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Articular cartilage injuries
  The treatment options for articular cartilage injuries
Some patients with an articular cartilage injury improve with conservative treatment. The treatment includes exercises, use of anti-inflammatory medications (NSAIDs). The exercise may include a program you can do at home or formal physical therapy. Depending on the extent of the damage, some patients get better with these treatments and do not require surgery. If patients do not get better with conservative therapy, or have a large articular cartilage lesion, surgery may be necessary.
Surgical treatment of articular cartilage injuries
The surgery for articular cartilage injuries depends on the extent of the damage. There are several surgical options, and which procedure is best depends on several factors. These factors include the patient’s age and activity level, the size of the lesion, and the chronicity (age) of the lesion.
Surgical options include

Smoothing of the lesion and removing loose edges only (debridement)

Techniques to stimulate scar cartilage to grow into the lesion (microfracture)

Techniques to replace the lesion with new cartilage (osteochondral autografts,
    osteochondral allografts, or autologous chondrocyte implantation).
Debridement of the articular cartilage
Debridement is performed by using small arthroscopic instruments, such as a mechanical shaver, to smooth the cartilage edges. This is performed so that there are no loose edges to irritate the joint, and to prevent the area of damage from expanding.
The microfracture technique
Microfracture is a technique to attempt to repair damaged articular cartilage. Small holes are made in the denuded bone in order to allow blood and marrow healing elements into the area of missing cartilage. This technique allows scar cartilage (fibrocartilage) to fill the area where the cartilage is missing. This technique is easy to perform and can create good results in a lot of patients. However, since the cartilage is scar cartilage, it may not be as durable as other techniques to restore cartilage defects. Microfracture can be performed during an arthroscopy, and no other incision or surgery is needed.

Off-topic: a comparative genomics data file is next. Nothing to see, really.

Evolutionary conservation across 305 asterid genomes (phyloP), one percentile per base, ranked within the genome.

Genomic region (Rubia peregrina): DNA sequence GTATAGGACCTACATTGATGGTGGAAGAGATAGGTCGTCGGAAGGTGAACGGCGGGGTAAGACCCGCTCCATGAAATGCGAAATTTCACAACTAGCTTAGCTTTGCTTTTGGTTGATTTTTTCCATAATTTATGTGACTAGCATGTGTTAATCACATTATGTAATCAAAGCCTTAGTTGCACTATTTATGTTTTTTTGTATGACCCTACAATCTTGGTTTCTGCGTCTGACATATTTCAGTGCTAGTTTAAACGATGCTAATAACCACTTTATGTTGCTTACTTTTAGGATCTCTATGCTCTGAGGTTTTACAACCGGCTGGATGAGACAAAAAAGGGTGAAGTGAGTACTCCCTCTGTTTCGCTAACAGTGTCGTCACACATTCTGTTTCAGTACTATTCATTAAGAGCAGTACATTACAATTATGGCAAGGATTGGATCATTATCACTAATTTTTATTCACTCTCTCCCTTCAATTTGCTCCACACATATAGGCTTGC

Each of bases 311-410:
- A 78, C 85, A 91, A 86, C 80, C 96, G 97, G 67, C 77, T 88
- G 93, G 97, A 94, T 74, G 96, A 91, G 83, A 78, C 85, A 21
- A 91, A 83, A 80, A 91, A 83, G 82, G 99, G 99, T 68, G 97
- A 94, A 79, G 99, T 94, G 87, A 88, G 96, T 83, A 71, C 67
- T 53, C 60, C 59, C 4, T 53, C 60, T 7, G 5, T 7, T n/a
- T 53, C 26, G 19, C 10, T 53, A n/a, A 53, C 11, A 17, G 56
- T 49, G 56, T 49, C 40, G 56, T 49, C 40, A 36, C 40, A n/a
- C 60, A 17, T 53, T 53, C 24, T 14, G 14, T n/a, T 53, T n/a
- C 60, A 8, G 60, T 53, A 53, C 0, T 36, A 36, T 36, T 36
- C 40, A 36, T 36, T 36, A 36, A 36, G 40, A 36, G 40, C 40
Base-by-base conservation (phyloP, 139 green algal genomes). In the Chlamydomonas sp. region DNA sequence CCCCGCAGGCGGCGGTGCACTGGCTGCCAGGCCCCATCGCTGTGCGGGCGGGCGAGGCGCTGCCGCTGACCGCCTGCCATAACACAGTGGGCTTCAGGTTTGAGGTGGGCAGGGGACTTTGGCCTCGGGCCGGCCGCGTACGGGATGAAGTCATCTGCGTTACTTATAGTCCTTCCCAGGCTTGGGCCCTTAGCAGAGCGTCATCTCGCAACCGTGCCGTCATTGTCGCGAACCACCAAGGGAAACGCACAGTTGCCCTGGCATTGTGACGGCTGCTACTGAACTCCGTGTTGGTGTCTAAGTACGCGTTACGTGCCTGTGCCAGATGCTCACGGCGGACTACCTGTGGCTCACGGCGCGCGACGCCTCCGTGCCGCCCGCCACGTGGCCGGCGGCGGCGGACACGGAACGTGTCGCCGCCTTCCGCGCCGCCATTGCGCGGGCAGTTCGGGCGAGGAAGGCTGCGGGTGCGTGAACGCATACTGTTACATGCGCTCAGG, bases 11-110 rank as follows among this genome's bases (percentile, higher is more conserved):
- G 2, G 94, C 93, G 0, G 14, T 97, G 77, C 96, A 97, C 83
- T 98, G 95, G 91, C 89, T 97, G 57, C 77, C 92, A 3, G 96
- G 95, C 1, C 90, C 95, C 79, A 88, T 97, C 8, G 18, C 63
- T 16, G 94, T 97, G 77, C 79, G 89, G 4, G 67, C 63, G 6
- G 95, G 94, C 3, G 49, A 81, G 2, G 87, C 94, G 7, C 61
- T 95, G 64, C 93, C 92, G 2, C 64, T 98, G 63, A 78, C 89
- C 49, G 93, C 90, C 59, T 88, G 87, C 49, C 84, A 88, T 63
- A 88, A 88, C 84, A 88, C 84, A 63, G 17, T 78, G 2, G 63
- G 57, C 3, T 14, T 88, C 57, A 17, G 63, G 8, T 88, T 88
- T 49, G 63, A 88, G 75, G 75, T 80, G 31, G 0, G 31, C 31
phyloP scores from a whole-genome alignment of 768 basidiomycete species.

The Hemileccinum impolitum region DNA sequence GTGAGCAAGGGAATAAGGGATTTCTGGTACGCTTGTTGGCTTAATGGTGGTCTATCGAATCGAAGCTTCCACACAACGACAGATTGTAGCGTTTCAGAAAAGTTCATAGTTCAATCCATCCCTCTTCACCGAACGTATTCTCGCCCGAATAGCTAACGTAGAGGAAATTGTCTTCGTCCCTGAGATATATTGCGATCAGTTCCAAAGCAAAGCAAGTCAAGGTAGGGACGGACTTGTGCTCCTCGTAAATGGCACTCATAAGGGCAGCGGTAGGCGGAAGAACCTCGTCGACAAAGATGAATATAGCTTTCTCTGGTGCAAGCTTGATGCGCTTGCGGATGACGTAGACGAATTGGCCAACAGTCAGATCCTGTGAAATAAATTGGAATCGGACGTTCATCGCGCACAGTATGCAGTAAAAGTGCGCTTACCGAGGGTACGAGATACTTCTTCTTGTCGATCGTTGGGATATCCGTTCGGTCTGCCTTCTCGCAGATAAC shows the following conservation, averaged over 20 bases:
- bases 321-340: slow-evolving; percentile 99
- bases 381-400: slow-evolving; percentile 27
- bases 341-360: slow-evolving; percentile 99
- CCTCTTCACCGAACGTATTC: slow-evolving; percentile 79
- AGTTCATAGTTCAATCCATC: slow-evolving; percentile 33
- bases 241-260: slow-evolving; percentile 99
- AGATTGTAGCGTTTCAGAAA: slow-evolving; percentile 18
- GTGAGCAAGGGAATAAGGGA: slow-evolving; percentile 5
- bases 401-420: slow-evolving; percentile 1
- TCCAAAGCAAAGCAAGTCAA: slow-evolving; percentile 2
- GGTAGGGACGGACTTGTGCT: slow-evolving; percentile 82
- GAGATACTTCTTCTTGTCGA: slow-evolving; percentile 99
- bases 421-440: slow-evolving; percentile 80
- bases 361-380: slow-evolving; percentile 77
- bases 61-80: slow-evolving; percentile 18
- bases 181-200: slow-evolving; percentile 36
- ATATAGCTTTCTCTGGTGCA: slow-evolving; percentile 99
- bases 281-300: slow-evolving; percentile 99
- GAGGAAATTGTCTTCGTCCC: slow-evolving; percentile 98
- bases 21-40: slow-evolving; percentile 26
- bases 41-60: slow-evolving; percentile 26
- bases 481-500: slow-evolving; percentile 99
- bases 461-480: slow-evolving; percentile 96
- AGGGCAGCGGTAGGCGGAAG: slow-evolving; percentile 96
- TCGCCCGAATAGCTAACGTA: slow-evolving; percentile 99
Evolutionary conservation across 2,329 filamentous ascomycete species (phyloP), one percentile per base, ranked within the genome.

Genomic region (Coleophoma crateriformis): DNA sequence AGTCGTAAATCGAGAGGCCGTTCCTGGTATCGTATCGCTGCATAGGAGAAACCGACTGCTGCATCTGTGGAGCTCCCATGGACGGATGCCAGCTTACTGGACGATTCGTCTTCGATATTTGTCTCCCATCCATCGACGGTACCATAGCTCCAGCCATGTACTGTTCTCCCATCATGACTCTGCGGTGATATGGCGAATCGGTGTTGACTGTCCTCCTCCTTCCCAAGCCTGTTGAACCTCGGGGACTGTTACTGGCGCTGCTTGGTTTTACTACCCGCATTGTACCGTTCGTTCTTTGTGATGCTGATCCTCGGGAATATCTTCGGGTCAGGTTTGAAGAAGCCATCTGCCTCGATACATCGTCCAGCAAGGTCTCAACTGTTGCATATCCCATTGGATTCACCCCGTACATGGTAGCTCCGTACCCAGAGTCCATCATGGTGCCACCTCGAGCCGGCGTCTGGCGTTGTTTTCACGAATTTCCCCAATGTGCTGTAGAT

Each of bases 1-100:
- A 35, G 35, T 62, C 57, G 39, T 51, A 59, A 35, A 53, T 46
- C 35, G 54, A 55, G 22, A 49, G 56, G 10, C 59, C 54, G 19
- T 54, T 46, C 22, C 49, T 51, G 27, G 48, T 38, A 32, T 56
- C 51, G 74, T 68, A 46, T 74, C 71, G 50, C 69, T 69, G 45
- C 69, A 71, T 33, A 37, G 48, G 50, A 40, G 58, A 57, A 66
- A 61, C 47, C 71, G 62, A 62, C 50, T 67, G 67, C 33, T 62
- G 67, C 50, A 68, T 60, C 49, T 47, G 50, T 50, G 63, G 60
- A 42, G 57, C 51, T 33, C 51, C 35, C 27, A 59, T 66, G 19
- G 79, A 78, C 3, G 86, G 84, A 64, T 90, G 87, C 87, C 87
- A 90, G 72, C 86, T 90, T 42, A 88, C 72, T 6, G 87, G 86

Osteochondral Autograft
An osteochondral autograft is a technique to take a small piece of cartilage and bone from one area of the knee and put it in the area that the cartilage is missing. The cartilage is taken from an area in the knee that having minimal stress, so it is thought that patients do not have symptoms due to piece of cartilage loss.This technique can be very effective for small areas of cartilage damage in weight bearing areas. An osteochondral autograft can often be performed by arthroscopic techniques, but sometimes requires an open incision on the knee.
Click here to see video clip
Click here to see video clip
Autologous chondrocyte implantation (ACI)
Autologous chondrocyte implantation (ACI – formerly referred to as autologous cartilage transplantation or ACT) is an approach that has been used to treat defined, symptomatic knee cartilage defects.

The aim of this treatment is to enable the regeneration of hyaline or hyaline like cartilage, thereby restoring normal joint function.

 ACI comprises a series of procedures.

1.Chondrocytes are harvested arthroscopically from the edge of the affected knee joint.

2.The cells are cultured for a few weeks to expand the cell population .

3.Then, in a second surgical procedure, the cultured chondrocytes are implanted into areas denuded of cartilage
   by disease or injury.  Each damaged area is carefully debrided and covered with a periosteal tissue flap or a
   collagen membrane, beneath which the autologous cells are injected.
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